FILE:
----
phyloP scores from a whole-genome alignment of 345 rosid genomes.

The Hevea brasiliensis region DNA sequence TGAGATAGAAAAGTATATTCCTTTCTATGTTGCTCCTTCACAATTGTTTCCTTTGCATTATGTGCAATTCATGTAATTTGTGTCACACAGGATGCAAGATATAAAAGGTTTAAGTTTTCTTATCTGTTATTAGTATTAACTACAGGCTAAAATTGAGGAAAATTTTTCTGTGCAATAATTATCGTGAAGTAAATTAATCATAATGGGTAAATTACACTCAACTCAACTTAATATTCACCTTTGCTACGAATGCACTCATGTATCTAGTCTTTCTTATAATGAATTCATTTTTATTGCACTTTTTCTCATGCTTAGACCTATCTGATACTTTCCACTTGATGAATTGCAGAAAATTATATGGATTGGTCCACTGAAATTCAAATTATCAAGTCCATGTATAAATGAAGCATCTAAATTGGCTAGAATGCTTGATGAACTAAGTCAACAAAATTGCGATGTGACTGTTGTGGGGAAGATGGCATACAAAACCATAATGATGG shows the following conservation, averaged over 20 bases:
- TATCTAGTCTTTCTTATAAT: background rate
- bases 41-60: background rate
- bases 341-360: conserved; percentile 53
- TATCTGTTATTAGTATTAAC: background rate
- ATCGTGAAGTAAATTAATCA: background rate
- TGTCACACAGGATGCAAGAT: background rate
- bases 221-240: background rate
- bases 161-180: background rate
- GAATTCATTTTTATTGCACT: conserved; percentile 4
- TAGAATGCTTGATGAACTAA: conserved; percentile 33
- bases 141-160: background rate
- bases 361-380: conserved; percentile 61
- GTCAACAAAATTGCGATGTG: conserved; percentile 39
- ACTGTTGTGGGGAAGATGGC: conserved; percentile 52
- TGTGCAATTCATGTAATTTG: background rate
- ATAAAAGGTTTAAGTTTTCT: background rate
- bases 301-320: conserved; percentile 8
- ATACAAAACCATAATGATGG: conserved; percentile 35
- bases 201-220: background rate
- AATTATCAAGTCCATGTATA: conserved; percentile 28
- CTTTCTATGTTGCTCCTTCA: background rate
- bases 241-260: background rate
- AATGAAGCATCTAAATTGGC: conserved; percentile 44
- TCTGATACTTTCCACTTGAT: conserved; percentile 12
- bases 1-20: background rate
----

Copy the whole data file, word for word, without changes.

phyloP scores from a whole-genome alignment of 345 rosid genomes.

The Hevea brasiliensis region DNA sequence TGAGATAGAAAAGTATATTCCTTTCTATGTTGCTCCTTCACAATTGTTTCCTTTGCATTATGTGCAATTCATGTAATTTGTGTCACACAGGATGCAAGATATAAAAGGTTTAAGTTTTCTTATCTGTTATTAGTATTAACTACAGGCTAAAATTGAGGAAAATTTTTCTGTGCAATAATTATCGTGAAGTAAATTAATCATAATGGGTAAATTACACTCAACTCAACTTAATATTCACCTTTGCTACGAATGCACTCATGTATCTAGTCTTTCTTATAATGAATTCATTTTTATTGCACTTTTTCTCATGCTTAGACCTATCTGATACTTTCCACTTGATGAATTGCAGAAAATTATATGGATTGGTCCACTGAAATTCAAATTATCAAGTCCATGTATAAATGAAGCATCTAAATTGGCTAGAATGCTTGATGAACTAAGTCAACAAAATTGCGATGTGACTGTTGTGGGGAAGATGGCATACAAAACCATAATGATGG shows the following conservation, averaged over 20 bases:
- TATCTAGTCTTTCTTATAAT: background rate
- bases 41-60: background rate
- bases 341-360: conserved; percentile 53
- TATCTGTTATTAGTATTAAC: background rate
- ATCGTGAAGTAAATTAATCA: background rate
- TGTCACACAGGATGCAAGAT: background rate
- bases 221-240: background rate
- bases 161-180: background rate
- GAATTCATTTTTATTGCACT: conserved; percentile 4
- TAGAATGCTTGATGAACTAA: conserved; percentile 33
- bases 141-160: background rate
- bases 361-380: conserved; percentile 61
- GTCAACAAAATTGCGATGTG: conserved; percentile 39
- ACTGTTGTGGGGAAGATGGC: conserved; percentile 52
- TGTGCAATTCATGTAATTTG: background rate
- ATAAAAGGTTTAAGTTTTCT: background rate
- bases 301-320: conserved; percentile 8
- ATACAAAACCATAATGATGG: conserved; percentile 35
- bases 201-220: background rate
- AATTATCAAGTCCATGTATA: conserved; percentile 28
- CTTTCTATGTTGCTCCTTCA: background rate
- bases 241-260: background rate
- AATGAAGCATCTAAATTGGC: conserved; percentile 44
- TCTGATACTTTCCACTTGAT: conserved; percentile 12
- bases 1-20: background rate